Section 809.30 provided in pertinent part:
"(1) Definitions. (a) 'Postconviction relief' means an appeal or a motion for postconviction relief other than a motion under s. 973.19 or s. 974.06.
* * *
(2) Appeal or Postconviction Motion By Defendant. (a) A defendant seeking postconviction relief in a felony case shall comply with this section."
Section 972.14 provides:
"Statements before Sentencing. Before pronouncing sentence, the court shall inquire of the defendant why sentence should not be pronounced upon him and accord the district attorney, defense counsel and defendant an opportunity to make a statement with respect to any matter relevant to sentence."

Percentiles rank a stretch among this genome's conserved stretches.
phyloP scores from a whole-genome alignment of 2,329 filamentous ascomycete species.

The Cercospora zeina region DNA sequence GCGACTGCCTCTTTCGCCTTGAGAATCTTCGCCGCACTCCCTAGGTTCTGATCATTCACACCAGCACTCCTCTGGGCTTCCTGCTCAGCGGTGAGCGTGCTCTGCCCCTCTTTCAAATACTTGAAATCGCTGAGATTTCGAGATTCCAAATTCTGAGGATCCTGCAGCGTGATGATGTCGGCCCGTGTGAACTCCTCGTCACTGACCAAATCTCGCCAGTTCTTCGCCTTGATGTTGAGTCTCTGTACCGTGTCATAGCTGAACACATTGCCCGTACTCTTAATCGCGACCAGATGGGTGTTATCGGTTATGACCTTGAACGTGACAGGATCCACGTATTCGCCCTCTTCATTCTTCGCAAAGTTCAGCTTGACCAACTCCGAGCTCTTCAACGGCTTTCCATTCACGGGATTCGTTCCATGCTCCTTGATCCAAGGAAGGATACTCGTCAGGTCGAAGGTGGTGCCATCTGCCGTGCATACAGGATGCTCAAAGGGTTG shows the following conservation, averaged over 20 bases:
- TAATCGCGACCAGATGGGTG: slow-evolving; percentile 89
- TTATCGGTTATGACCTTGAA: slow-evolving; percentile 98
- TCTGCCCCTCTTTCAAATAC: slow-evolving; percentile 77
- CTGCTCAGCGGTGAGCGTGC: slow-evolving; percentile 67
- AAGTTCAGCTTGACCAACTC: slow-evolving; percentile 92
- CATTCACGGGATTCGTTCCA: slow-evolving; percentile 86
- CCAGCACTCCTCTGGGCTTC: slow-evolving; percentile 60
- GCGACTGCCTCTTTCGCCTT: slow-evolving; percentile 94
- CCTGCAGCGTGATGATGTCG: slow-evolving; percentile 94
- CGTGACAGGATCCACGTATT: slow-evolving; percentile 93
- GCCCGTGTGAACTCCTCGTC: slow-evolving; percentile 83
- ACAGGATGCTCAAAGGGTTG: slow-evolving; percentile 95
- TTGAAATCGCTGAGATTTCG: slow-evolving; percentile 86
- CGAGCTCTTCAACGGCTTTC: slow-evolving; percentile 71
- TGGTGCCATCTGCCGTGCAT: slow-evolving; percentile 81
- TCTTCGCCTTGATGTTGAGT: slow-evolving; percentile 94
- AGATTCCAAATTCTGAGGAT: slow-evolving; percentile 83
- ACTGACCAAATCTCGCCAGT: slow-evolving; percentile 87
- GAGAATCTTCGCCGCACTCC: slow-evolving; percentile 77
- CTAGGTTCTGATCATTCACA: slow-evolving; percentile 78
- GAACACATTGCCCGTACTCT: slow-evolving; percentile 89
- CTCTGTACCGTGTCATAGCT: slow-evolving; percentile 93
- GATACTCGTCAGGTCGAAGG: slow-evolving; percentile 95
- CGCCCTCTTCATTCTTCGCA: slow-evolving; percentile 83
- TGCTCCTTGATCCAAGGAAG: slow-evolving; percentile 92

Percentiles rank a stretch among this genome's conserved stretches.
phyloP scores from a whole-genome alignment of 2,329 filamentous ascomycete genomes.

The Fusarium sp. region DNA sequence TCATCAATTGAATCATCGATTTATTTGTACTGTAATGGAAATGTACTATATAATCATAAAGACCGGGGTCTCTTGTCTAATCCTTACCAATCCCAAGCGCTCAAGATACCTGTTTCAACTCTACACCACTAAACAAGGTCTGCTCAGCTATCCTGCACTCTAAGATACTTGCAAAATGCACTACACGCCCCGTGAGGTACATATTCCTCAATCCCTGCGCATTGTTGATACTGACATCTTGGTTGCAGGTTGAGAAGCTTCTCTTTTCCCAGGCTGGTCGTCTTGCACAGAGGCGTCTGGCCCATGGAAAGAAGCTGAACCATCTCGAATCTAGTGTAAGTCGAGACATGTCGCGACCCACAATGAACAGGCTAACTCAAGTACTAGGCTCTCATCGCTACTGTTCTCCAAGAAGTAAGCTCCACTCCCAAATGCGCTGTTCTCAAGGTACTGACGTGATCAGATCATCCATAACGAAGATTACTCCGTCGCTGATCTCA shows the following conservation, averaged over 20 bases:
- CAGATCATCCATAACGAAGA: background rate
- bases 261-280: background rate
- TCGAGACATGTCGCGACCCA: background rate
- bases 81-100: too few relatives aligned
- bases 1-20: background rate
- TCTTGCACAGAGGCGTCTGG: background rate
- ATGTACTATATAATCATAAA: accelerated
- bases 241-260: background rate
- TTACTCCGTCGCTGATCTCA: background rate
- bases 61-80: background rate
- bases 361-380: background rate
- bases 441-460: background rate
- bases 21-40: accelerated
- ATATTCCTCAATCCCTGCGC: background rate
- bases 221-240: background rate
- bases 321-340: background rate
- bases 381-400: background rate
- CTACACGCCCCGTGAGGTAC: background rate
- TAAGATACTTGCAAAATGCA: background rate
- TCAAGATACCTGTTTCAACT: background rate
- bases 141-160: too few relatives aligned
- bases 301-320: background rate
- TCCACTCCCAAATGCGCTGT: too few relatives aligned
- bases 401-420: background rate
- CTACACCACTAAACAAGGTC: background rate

The Wisconsin Court of Appeals noted at page 7 that:
"Varnell did not raise this issue below. In his brief, he explains that the 'issue became apparent only when the judge made mention of the sentencing notes in his written decision and order. However, the order triggered [the] time limit for taking appeal.' Varnell indicates that he had to file a notice of appeal or jeopardize his right to appellate review of the issue previously discussed here [i.e., the harshness attack]. Once the notice of appeal was filed, the trial court no longer had jurisdiction to entertain a motion to modify the sentence. Therefore, we conclude that the issue is not waived."
Section 974.06 provides in relevant part: